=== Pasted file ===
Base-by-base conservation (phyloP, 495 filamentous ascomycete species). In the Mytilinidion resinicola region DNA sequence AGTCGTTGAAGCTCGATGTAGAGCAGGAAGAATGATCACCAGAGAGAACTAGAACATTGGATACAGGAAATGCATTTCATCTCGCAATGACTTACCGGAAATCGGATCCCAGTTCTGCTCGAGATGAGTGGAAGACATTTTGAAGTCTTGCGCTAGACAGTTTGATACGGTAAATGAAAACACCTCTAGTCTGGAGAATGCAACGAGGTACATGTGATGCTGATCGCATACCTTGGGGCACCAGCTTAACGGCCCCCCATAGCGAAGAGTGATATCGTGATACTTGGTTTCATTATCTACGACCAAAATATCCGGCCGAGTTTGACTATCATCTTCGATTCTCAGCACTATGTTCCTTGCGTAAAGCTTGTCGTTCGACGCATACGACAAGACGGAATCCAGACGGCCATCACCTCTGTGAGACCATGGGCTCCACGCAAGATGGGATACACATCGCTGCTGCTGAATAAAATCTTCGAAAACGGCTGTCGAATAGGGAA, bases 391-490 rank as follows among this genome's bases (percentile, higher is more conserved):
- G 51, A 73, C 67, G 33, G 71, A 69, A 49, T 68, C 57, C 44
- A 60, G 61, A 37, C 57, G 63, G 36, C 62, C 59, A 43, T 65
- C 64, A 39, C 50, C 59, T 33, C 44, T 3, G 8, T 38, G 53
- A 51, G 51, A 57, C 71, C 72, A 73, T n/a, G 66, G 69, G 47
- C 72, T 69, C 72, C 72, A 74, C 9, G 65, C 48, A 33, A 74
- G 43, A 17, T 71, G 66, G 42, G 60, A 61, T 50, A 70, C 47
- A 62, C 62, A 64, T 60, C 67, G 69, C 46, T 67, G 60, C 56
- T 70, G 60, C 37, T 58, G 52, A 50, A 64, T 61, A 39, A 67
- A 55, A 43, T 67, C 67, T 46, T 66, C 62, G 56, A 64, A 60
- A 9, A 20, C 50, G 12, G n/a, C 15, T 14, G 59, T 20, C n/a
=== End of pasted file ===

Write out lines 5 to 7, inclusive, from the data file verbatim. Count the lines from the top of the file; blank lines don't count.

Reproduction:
- A 51, G 51, A 57, C 71, C 72, A 73, T n/a, G 66, G 69, G 47
- C 72, T 69, C 72, C 72, A 74, C 9, G 65, C 48, A 33, A 74
- G 43, A 17, T 71, G 66, G 42, G 60, A 61, T 50, A 70, C 47